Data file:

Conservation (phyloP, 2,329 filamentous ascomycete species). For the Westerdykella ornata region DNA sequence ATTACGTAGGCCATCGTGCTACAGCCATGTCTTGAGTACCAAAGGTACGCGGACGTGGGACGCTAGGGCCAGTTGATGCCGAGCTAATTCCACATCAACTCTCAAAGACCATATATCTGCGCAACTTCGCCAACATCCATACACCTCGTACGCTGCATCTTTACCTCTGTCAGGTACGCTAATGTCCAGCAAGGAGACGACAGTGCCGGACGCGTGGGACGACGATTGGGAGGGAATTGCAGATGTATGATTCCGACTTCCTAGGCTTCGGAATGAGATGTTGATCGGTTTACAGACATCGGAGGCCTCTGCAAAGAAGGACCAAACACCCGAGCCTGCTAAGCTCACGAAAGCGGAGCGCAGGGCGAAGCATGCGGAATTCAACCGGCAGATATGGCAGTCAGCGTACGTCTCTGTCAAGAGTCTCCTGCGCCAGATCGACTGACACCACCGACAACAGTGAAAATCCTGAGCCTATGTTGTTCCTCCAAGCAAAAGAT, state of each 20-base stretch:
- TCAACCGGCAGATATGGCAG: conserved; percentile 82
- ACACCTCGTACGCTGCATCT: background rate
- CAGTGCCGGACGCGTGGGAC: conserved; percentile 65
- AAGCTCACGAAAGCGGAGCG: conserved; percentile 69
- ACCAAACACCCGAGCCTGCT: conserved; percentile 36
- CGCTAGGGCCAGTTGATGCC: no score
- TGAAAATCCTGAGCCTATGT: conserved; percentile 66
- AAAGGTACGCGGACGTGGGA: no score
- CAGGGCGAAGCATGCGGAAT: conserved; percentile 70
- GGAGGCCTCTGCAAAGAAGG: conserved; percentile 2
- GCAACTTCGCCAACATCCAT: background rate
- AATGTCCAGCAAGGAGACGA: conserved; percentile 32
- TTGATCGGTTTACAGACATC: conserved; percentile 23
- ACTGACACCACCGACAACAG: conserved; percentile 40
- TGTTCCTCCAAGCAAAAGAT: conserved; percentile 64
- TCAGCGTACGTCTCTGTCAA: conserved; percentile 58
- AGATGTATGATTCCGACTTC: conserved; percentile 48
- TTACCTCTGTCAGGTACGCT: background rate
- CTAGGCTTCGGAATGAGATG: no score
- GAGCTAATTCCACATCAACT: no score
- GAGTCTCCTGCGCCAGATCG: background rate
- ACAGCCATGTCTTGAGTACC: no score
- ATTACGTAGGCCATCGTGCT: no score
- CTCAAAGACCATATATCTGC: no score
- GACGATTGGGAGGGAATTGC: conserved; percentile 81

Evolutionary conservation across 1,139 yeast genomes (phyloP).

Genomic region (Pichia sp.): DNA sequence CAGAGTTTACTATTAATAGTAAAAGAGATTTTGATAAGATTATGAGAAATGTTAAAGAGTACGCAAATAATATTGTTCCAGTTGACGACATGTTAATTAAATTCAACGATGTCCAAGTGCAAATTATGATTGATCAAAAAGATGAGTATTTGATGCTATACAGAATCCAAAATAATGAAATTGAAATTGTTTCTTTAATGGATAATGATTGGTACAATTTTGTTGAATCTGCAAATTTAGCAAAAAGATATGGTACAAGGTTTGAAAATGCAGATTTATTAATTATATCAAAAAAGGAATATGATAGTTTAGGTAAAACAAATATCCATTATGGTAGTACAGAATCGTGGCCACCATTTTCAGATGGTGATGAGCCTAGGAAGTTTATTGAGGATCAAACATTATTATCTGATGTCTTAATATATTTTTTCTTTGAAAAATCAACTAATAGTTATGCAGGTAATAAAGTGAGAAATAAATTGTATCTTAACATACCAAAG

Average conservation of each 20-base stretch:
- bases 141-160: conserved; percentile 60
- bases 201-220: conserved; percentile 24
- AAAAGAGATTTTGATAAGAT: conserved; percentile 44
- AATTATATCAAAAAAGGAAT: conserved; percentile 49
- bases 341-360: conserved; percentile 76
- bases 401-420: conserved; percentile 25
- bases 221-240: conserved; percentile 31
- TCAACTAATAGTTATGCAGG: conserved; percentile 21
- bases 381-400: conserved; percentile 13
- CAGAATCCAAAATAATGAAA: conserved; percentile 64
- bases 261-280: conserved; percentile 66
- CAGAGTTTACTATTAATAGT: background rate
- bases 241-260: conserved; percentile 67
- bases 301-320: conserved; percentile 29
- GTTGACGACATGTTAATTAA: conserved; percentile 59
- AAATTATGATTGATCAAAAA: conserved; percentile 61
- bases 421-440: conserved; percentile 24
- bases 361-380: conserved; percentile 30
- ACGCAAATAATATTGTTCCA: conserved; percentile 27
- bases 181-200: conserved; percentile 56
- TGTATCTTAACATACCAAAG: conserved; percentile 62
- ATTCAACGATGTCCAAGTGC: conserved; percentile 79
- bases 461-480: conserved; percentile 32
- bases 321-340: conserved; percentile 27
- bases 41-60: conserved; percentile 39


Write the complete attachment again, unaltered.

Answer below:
Conservation (phyloP, 2,329 filamentous ascomycete species). For the Westerdykella ornata region DNA sequence ATTACGTAGGCCATCGTGCTACAGCCATGTCTTGAGTACCAAAGGTACGCGGACGTGGGACGCTAGGGCCAGTTGATGCCGAGCTAATTCCACATCAACTCTCAAAGACCATATATCTGCGCAACTTCGCCAACATCCATACACCTCGTACGCTGCATCTTTACCTCTGTCAGGTACGCTAATGTCCAGCAAGGAGACGACAGTGCCGGACGCGTGGGACGACGATTGGGAGGGAATTGCAGATGTATGATTCCGACTTCCTAGGCTTCGGAATGAGATGTTGATCGGTTTACAGACATCGGAGGCCTCTGCAAAGAAGGACCAAACACCCGAGCCTGCTAAGCTCACGAAAGCGGAGCGCAGGGCGAAGCATGCGGAATTCAACCGGCAGATATGGCAGTCAGCGTACGTCTCTGTCAAGAGTCTCCTGCGCCAGATCGACTGACACCACCGACAACAGTGAAAATCCTGAGCCTATGTTGTTCCTCCAAGCAAAAGAT, state of each 20-base stretch:
- TCAACCGGCAGATATGGCAG: conserved; percentile 82
- ACACCTCGTACGCTGCATCT: background rate
- CAGTGCCGGACGCGTGGGAC: conserved; percentile 65
- AAGCTCACGAAAGCGGAGCG: conserved; percentile 69
- ACCAAACACCCGAGCCTGCT: conserved; percentile 36
- CGCTAGGGCCAGTTGATGCC: no score
- TGAAAATCCTGAGCCTATGT: conserved; percentile 66
- AAAGGTACGCGGACGTGGGA: no score
- CAGGGCGAAGCATGCGGAAT: conserved; percentile 70
- GGAGGCCTCTGCAAAGAAGG: conserved; percentile 2
- GCAACTTCGCCAACATCCAT: background rate
- AATGTCCAGCAAGGAGACGA: conserved; percentile 32
- TTGATCGGTTTACAGACATC: conserved; percentile 23
- ACTGACACCACCGACAACAG: conserved; percentile 40
- TGTTCCTCCAAGCAAAAGAT: conserved; percentile 64
- TCAGCGTACGTCTCTGTCAA: conserved; percentile 58
- AGATGTATGATTCCGACTTC: conserved; percentile 48
- TTACCTCTGTCAGGTACGCT: background rate
- CTAGGCTTCGGAATGAGATG: no score
- GAGCTAATTCCACATCAACT: no score
- GAGTCTCCTGCGCCAGATCG: background rate
- ACAGCCATGTCTTGAGTACC: no score
- ATTACGTAGGCCATCGTGCT: no score
- CTCAAAGACCATATATCTGC: no score
- GACGATTGGGAGGGAATTGC: conserved; percentile 81

Evolutionary conservation across 1,139 yeast genomes (phyloP).

Genomic region (Pichia sp.): DNA sequence CAGAGTTTACTATTAATAGTAAAAGAGATTTTGATAAGATTATGAGAAATGTTAAAGAGTACGCAAATAATATTGTTCCAGTTGACGACATGTTAATTAAATTCAACGATGTCCAAGTGCAAATTATGATTGATCAAAAAGATGAGTATTTGATGCTATACAGAATCCAAAATAATGAAATTGAAATTGTTTCTTTAATGGATAATGATTGGTACAATTTTGTTGAATCTGCAAATTTAGCAAAAAGATATGGTACAAGGTTTGAAAATGCAGATTTATTAATTATATCAAAAAAGGAATATGATAGTTTAGGTAAAACAAATATCCATTATGGTAGTACAGAATCGTGGCCACCATTTTCAGATGGTGATGAGCCTAGGAAGTTTATTGAGGATCAAACATTATTATCTGATGTCTTAATATATTTTTTCTTTGAAAAATCAACTAATAGTTATGCAGGTAATAAAGTGAGAAATAAATTGTATCTTAACATACCAAAG

Average conservation of each 20-base stretch:
- bases 141-160: conserved; percentile 60
- bases 201-220: conserved; percentile 24
- AAAAGAGATTTTGATAAGAT: conserved; percentile 44
- AATTATATCAAAAAAGGAAT: conserved; percentile 49
- bases 341-360: conserved; percentile 76
- bases 401-420: conserved; percentile 25
- bases 221-240: conserved; percentile 31
- TCAACTAATAGTTATGCAGG: conserved; percentile 21
- bases 381-400: conserved; percentile 13
- CAGAATCCAAAATAATGAAA: conserved; percentile 64
- bases 261-280: conserved; percentile 66
- CAGAGTTTACTATTAATAGT: background rate
- bases 241-260: conserved; percentile 67
- bases 301-320: conserved; percentile 29
- GTTGACGACATGTTAATTAA: conserved; percentile 59
- AAATTATGATTGATCAAAAA: conserved; percentile 61
- bases 421-440: conserved; percentile 24
- bases 361-380: conserved; percentile 30
- ACGCAAATAATATTGTTCCA: conserved; percentile 27
- bases 181-200: conserved; percentile 56
- TGTATCTTAACATACCAAAG: conserved; percentile 62
- ATTCAACGATGTCCAAGTGC: conserved; percentile 79
- bases 461-480: conserved; percentile 32
- bases 321-340: conserved; percentile 27
- bases 41-60: conserved; percentile 39